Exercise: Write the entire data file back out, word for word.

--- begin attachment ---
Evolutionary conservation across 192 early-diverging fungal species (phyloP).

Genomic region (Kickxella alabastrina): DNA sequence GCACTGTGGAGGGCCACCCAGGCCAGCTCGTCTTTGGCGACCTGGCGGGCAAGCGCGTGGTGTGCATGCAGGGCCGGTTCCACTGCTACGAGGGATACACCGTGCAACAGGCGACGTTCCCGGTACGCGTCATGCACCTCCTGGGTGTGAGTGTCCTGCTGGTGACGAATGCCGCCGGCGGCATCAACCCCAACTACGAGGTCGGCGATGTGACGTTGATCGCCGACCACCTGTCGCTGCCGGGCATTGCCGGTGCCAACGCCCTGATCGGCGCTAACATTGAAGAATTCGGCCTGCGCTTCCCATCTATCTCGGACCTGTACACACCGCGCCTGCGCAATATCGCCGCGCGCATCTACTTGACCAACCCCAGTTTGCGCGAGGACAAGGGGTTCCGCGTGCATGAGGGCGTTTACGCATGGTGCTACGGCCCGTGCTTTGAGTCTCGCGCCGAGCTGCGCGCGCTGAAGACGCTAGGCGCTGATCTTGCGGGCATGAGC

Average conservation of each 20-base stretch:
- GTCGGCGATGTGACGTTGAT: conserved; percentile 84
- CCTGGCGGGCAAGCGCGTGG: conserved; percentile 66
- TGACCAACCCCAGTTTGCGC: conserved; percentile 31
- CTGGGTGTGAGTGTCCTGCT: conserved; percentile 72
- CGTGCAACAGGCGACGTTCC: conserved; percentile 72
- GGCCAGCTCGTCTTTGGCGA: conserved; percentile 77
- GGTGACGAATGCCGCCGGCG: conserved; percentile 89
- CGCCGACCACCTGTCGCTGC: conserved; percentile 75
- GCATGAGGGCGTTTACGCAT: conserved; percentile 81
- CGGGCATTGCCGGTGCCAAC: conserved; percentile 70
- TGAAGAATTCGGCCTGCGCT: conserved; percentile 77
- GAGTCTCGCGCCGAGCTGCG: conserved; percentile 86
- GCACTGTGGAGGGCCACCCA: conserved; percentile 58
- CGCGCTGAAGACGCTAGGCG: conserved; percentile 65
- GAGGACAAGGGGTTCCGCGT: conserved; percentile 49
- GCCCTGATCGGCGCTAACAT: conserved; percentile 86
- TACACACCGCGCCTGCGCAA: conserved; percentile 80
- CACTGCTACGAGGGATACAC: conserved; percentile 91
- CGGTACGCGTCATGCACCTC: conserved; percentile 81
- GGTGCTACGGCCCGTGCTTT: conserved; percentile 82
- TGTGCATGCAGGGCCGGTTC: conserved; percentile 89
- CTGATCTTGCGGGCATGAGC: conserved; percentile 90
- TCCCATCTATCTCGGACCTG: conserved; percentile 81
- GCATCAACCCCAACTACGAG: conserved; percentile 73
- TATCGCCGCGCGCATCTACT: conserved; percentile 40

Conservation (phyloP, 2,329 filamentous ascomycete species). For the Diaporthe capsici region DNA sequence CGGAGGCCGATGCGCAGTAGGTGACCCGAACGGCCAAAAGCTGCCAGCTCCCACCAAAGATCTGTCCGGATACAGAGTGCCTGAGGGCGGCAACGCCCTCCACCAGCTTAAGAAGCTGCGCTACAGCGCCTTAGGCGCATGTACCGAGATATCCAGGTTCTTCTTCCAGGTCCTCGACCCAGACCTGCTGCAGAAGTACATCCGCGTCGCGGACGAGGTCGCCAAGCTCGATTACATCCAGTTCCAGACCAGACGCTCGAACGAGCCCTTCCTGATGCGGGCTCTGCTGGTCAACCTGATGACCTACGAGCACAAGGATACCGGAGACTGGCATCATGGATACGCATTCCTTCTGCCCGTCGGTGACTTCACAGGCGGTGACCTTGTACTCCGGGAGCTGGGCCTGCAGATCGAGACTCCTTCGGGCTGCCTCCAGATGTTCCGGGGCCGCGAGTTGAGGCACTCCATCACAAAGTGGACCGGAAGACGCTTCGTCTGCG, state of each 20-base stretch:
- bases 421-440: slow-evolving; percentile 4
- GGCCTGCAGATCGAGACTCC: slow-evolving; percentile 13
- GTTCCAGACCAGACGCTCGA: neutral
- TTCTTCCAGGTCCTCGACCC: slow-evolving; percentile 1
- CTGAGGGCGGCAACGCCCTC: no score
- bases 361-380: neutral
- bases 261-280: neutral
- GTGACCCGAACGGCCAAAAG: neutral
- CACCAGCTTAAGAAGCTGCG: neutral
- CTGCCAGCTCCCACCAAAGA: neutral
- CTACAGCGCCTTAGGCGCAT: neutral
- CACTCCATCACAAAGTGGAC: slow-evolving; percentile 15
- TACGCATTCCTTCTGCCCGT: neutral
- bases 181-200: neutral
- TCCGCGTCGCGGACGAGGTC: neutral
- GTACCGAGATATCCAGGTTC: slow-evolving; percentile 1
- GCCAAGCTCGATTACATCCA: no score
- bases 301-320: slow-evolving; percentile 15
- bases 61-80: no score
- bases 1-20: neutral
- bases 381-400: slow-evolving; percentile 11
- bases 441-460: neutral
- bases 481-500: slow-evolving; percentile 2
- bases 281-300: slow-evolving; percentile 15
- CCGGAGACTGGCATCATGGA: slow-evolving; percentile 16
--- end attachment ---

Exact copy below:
Evolutionary conservation across 192 early-diverging fungal species (phyloP).

Genomic region (Kickxella alabastrina): DNA sequence GCACTGTGGAGGGCCACCCAGGCCAGCTCGTCTTTGGCGACCTGGCGGGCAAGCGCGTGGTGTGCATGCAGGGCCGGTTCCACTGCTACGAGGGATACACCGTGCAACAGGCGACGTTCCCGGTACGCGTCATGCACCTCCTGGGTGTGAGTGTCCTGCTGGTGACGAATGCCGCCGGCGGCATCAACCCCAACTACGAGGTCGGCGATGTGACGTTGATCGCCGACCACCTGTCGCTGCCGGGCATTGCCGGTGCCAACGCCCTGATCGGCGCTAACATTGAAGAATTCGGCCTGCGCTTCCCATCTATCTCGGACCTGTACACACCGCGCCTGCGCAATATCGCCGCGCGCATCTACTTGACCAACCCCAGTTTGCGCGAGGACAAGGGGTTCCGCGTGCATGAGGGCGTTTACGCATGGTGCTACGGCCCGTGCTTTGAGTCTCGCGCCGAGCTGCGCGCGCTGAAGACGCTAGGCGCTGATCTTGCGGGCATGAGC

Average conservation of each 20-base stretch:
- GTCGGCGATGTGACGTTGAT: conserved; percentile 84
- CCTGGCGGGCAAGCGCGTGG: conserved; percentile 66
- TGACCAACCCCAGTTTGCGC: conserved; percentile 31
- CTGGGTGTGAGTGTCCTGCT: conserved; percentile 72
- CGTGCAACAGGCGACGTTCC: conserved; percentile 72
- GGCCAGCTCGTCTTTGGCGA: conserved; percentile 77
- GGTGACGAATGCCGCCGGCG: conserved; percentile 89
- CGCCGACCACCTGTCGCTGC: conserved; percentile 75
- GCATGAGGGCGTTTACGCAT: conserved; percentile 81
- CGGGCATTGCCGGTGCCAAC: conserved; percentile 70
- TGAAGAATTCGGCCTGCGCT: conserved; percentile 77
- GAGTCTCGCGCCGAGCTGCG: conserved; percentile 86
- GCACTGTGGAGGGCCACCCA: conserved; percentile 58
- CGCGCTGAAGACGCTAGGCG: conserved; percentile 65
- GAGGACAAGGGGTTCCGCGT: conserved; percentile 49
- GCCCTGATCGGCGCTAACAT: conserved; percentile 86
- TACACACCGCGCCTGCGCAA: conserved; percentile 80
- CACTGCTACGAGGGATACAC: conserved; percentile 91
- CGGTACGCGTCATGCACCTC: conserved; percentile 81
- GGTGCTACGGCCCGTGCTTT: conserved; percentile 82
- TGTGCATGCAGGGCCGGTTC: conserved; percentile 89
- CTGATCTTGCGGGCATGAGC: conserved; percentile 90
- TCCCATCTATCTCGGACCTG: conserved; percentile 81
- GCATCAACCCCAACTACGAG: conserved; percentile 73
- TATCGCCGCGCGCATCTACT: conserved; percentile 40

Conservation (phyloP, 2,329 filamentous ascomycete species). For the Diaporthe capsici region DNA sequence CGGAGGCCGATGCGCAGTAGGTGACCCGAACGGCCAAAAGCTGCCAGCTCCCACCAAAGATCTGTCCGGATACAGAGTGCCTGAGGGCGGCAACGCCCTCCACCAGCTTAAGAAGCTGCGCTACAGCGCCTTAGGCGCATGTACCGAGATATCCAGGTTCTTCTTCCAGGTCCTCGACCCAGACCTGCTGCAGAAGTACATCCGCGTCGCGGACGAGGTCGCCAAGCTCGATTACATCCAGTTCCAGACCAGACGCTCGAACGAGCCCTTCCTGATGCGGGCTCTGCTGGTCAACCTGATGACCTACGAGCACAAGGATACCGGAGACTGGCATCATGGATACGCATTCCTTCTGCCCGTCGGTGACTTCACAGGCGGTGACCTTGTACTCCGGGAGCTGGGCCTGCAGATCGAGACTCCTTCGGGCTGCCTCCAGATGTTCCGGGGCCGCGAGTTGAGGCACTCCATCACAAAGTGGACCGGAAGACGCTTCGTCTGCG, state of each 20-base stretch:
- bases 421-440: slow-evolving; percentile 4
- GGCCTGCAGATCGAGACTCC: slow-evolving; percentile 13
- GTTCCAGACCAGACGCTCGA: neutral
- TTCTTCCAGGTCCTCGACCC: slow-evolving; percentile 1
- CTGAGGGCGGCAACGCCCTC: no score
- bases 361-380: neutral
- bases 261-280: neutral
- GTGACCCGAACGGCCAAAAG: neutral
- CACCAGCTTAAGAAGCTGCG: neutral
- CTGCCAGCTCCCACCAAAGA: neutral
- CTACAGCGCCTTAGGCGCAT: neutral
- CACTCCATCACAAAGTGGAC: slow-evolving; percentile 15
- TACGCATTCCTTCTGCCCGT: neutral
- bases 181-200: neutral
- TCCGCGTCGCGGACGAGGTC: neutral
- GTACCGAGATATCCAGGTTC: slow-evolving; percentile 1
- GCCAAGCTCGATTACATCCA: no score
- bases 301-320: slow-evolving; percentile 15
- bases 61-80: no score
- bases 1-20: neutral
- bases 381-400: slow-evolving; percentile 11
- bases 441-460: neutral
- bases 481-500: slow-evolving; percentile 2
- bases 281-300: slow-evolving; percentile 15
- CCGGAGACTGGCATCATGGA: slow-evolving; percentile 16